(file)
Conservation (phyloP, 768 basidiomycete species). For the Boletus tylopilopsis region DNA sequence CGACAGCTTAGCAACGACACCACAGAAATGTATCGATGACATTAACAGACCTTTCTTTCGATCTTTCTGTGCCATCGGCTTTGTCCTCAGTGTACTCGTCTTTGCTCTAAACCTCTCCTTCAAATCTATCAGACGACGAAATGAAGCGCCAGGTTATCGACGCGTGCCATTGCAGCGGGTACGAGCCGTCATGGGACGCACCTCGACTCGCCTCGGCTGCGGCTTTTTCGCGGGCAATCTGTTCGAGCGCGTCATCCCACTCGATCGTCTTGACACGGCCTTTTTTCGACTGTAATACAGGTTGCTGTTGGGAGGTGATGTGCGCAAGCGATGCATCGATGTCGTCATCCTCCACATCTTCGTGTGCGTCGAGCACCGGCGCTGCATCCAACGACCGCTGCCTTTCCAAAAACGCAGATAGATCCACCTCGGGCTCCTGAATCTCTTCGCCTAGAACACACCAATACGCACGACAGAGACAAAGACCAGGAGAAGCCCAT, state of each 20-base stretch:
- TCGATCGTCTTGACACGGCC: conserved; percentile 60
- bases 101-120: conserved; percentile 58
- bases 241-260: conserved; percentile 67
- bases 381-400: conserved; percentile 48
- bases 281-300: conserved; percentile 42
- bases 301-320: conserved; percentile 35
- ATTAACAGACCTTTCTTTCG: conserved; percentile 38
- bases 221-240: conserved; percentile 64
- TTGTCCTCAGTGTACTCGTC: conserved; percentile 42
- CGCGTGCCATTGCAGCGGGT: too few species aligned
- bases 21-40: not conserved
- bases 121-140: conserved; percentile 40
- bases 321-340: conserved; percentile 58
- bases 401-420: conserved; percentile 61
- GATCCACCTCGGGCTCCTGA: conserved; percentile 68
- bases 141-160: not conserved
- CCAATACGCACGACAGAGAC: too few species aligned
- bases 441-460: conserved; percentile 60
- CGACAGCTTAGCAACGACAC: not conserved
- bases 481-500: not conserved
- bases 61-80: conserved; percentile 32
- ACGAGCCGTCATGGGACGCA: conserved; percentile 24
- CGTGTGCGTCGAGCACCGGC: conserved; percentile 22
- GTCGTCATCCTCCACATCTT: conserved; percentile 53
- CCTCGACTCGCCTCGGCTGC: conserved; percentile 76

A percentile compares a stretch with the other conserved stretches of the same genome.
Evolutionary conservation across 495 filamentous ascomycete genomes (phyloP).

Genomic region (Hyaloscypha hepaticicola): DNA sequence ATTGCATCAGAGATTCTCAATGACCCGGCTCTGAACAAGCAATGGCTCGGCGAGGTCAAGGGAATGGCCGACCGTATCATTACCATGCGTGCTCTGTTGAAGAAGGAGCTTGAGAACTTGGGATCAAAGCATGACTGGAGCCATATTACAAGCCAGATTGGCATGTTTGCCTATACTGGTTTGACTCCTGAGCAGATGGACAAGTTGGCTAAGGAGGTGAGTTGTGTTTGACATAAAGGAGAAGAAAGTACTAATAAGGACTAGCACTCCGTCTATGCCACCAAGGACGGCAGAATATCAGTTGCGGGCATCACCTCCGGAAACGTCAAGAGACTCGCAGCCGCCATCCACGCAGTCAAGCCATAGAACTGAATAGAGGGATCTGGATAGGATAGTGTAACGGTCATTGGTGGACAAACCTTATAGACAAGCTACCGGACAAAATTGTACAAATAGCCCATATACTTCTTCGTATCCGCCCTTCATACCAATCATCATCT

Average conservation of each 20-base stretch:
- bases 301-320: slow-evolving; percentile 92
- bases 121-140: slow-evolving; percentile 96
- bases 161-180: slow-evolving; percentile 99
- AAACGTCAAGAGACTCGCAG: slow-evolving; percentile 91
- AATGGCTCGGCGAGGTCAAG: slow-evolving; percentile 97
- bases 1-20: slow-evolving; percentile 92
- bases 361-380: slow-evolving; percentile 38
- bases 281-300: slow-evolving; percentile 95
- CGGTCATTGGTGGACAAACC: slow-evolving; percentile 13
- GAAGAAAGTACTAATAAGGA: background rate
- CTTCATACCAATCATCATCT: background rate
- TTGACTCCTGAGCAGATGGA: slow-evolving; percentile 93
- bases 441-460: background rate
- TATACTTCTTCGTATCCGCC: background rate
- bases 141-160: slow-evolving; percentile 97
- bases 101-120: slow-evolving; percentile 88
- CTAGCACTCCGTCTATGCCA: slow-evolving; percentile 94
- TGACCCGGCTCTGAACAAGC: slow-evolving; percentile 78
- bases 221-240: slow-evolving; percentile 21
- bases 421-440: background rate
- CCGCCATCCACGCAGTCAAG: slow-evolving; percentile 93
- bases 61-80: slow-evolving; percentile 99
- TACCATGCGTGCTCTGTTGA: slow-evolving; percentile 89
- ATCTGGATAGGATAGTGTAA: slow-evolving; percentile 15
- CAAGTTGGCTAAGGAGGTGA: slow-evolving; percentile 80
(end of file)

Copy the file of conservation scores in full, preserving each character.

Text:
Conservation (phyloP, 768 basidiomycete species). For the Boletus tylopilopsis region DNA sequence CGACAGCTTAGCAACGACACCACAGAAATGTATCGATGACATTAACAGACCTTTCTTTCGATCTTTCTGTGCCATCGGCTTTGTCCTCAGTGTACTCGTCTTTGCTCTAAACCTCTCCTTCAAATCTATCAGACGACGAAATGAAGCGCCAGGTTATCGACGCGTGCCATTGCAGCGGGTACGAGCCGTCATGGGACGCACCTCGACTCGCCTCGGCTGCGGCTTTTTCGCGGGCAATCTGTTCGAGCGCGTCATCCCACTCGATCGTCTTGACACGGCCTTTTTTCGACTGTAATACAGGTTGCTGTTGGGAGGTGATGTGCGCAAGCGATGCATCGATGTCGTCATCCTCCACATCTTCGTGTGCGTCGAGCACCGGCGCTGCATCCAACGACCGCTGCCTTTCCAAAAACGCAGATAGATCCACCTCGGGCTCCTGAATCTCTTCGCCTAGAACACACCAATACGCACGACAGAGACAAAGACCAGGAGAAGCCCAT, state of each 20-base stretch:
- TCGATCGTCTTGACACGGCC: conserved; percentile 60
- bases 101-120: conserved; percentile 58
- bases 241-260: conserved; percentile 67
- bases 381-400: conserved; percentile 48
- bases 281-300: conserved; percentile 42
- bases 301-320: conserved; percentile 35
- ATTAACAGACCTTTCTTTCG: conserved; percentile 38
- bases 221-240: conserved; percentile 64
- TTGTCCTCAGTGTACTCGTC: conserved; percentile 42
- CGCGTGCCATTGCAGCGGGT: too few species aligned
- bases 21-40: not conserved
- bases 121-140: conserved; percentile 40
- bases 321-340: conserved; percentile 58
- bases 401-420: conserved; percentile 61
- GATCCACCTCGGGCTCCTGA: conserved; percentile 68
- bases 141-160: not conserved
- CCAATACGCACGACAGAGAC: too few species aligned
- bases 441-460: conserved; percentile 60
- CGACAGCTTAGCAACGACAC: not conserved
- bases 481-500: not conserved
- bases 61-80: conserved; percentile 32
- ACGAGCCGTCATGGGACGCA: conserved; percentile 24
- CGTGTGCGTCGAGCACCGGC: conserved; percentile 22
- GTCGTCATCCTCCACATCTT: conserved; percentile 53
- CCTCGACTCGCCTCGGCTGC: conserved; percentile 76

A percentile compares a stretch with the other conserved stretches of the same genome.
Evolutionary conservation across 495 filamentous ascomycete genomes (phyloP).

Genomic region (Hyaloscypha hepaticicola): DNA sequence ATTGCATCAGAGATTCTCAATGACCCGGCTCTGAACAAGCAATGGCTCGGCGAGGTCAAGGGAATGGCCGACCGTATCATTACCATGCGTGCTCTGTTGAAGAAGGAGCTTGAGAACTTGGGATCAAAGCATGACTGGAGCCATATTACAAGCCAGATTGGCATGTTTGCCTATACTGGTTTGACTCCTGAGCAGATGGACAAGTTGGCTAAGGAGGTGAGTTGTGTTTGACATAAAGGAGAAGAAAGTACTAATAAGGACTAGCACTCCGTCTATGCCACCAAGGACGGCAGAATATCAGTTGCGGGCATCACCTCCGGAAACGTCAAGAGACTCGCAGCCGCCATCCACGCAGTCAAGCCATAGAACTGAATAGAGGGATCTGGATAGGATAGTGTAACGGTCATTGGTGGACAAACCTTATAGACAAGCTACCGGACAAAATTGTACAAATAGCCCATATACTTCTTCGTATCCGCCCTTCATACCAATCATCATCT

Average conservation of each 20-base stretch:
- bases 301-320: slow-evolving; percentile 92
- bases 121-140: slow-evolving; percentile 96
- bases 161-180: slow-evolving; percentile 99
- AAACGTCAAGAGACTCGCAG: slow-evolving; percentile 91
- AATGGCTCGGCGAGGTCAAG: slow-evolving; percentile 97
- bases 1-20: slow-evolving; percentile 92
- bases 361-380: slow-evolving; percentile 38
- bases 281-300: slow-evolving; percentile 95
- CGGTCATTGGTGGACAAACC: slow-evolving; percentile 13
- GAAGAAAGTACTAATAAGGA: background rate
- CTTCATACCAATCATCATCT: background rate
- TTGACTCCTGAGCAGATGGA: slow-evolving; percentile 93
- bases 441-460: background rate
- TATACTTCTTCGTATCCGCC: background rate
- bases 141-160: slow-evolving; percentile 97
- bases 101-120: slow-evolving; percentile 88
- CTAGCACTCCGTCTATGCCA: slow-evolving; percentile 94
- TGACCCGGCTCTGAACAAGC: slow-evolving; percentile 78
- bases 221-240: slow-evolving; percentile 21
- bases 421-440: background rate
- CCGCCATCCACGCAGTCAAG: slow-evolving; percentile 93
- bases 61-80: slow-evolving; percentile 99
- TACCATGCGTGCTCTGTTGA: slow-evolving; percentile 89
- ATCTGGATAGGATAGTGTAA: slow-evolving; percentile 15
- CAAGTTGGCTAAGGAGGTGA: slow-evolving; percentile 80